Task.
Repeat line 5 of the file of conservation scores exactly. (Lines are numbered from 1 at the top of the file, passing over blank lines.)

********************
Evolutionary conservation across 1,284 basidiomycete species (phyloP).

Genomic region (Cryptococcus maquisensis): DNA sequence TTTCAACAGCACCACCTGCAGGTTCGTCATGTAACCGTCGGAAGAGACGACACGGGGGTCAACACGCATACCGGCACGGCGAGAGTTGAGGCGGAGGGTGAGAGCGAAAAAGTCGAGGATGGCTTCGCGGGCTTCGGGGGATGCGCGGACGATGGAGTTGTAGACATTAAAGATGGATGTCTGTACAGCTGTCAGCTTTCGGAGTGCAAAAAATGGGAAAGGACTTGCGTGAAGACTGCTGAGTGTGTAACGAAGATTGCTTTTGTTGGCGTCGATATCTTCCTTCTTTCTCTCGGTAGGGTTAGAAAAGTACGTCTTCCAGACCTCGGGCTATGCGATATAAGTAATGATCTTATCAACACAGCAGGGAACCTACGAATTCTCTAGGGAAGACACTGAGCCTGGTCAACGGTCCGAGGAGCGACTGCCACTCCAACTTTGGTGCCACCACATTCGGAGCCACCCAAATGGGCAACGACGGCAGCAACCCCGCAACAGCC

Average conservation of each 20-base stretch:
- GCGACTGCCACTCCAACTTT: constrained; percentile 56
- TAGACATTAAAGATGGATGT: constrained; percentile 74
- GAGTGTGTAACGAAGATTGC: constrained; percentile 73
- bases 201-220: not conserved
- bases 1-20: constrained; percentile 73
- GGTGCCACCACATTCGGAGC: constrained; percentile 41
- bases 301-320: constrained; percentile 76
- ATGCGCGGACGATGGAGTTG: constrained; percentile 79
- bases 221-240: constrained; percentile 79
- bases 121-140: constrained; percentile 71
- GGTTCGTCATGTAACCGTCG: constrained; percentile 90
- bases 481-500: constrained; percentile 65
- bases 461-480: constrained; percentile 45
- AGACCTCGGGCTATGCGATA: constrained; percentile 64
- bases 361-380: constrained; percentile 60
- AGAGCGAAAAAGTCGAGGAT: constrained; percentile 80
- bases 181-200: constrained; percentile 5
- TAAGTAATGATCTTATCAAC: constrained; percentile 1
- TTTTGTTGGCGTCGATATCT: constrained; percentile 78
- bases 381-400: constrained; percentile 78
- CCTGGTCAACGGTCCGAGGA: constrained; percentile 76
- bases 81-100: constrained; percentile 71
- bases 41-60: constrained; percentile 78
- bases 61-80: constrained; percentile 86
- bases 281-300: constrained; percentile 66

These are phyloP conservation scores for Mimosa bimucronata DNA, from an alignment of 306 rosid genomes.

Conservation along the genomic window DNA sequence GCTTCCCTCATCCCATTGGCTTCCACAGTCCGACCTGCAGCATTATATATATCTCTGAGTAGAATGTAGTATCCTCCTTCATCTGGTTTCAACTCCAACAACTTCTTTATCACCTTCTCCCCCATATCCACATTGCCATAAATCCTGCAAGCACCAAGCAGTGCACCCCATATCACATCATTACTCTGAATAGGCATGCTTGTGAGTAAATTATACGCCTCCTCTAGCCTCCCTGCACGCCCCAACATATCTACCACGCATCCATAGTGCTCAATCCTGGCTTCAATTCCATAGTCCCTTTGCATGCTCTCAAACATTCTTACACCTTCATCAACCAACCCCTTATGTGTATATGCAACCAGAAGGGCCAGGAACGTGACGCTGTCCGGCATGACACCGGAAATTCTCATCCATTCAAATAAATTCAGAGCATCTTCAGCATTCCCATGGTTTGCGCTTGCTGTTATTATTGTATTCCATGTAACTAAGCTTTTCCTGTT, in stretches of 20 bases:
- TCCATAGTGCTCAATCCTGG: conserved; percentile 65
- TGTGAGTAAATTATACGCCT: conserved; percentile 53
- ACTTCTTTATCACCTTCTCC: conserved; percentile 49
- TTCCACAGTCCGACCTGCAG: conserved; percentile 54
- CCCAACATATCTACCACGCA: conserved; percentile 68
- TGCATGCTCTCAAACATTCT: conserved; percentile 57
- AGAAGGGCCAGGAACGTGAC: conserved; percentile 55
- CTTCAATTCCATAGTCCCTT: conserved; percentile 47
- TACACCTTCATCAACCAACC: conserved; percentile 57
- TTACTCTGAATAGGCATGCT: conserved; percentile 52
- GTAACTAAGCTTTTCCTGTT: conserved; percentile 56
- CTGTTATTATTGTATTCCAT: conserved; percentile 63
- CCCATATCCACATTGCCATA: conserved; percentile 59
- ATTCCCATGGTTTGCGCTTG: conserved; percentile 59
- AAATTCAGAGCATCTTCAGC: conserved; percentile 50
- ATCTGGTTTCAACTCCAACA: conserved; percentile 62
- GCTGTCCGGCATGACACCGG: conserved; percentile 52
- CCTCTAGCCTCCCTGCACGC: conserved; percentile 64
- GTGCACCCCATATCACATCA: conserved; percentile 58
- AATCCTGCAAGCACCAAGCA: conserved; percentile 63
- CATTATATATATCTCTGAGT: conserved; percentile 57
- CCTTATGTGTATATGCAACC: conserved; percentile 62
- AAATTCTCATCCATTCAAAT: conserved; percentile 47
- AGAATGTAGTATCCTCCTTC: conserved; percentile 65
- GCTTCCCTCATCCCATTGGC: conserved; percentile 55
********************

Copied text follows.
- TAGACATTAAAGATGGATGT: constrained; percentile 74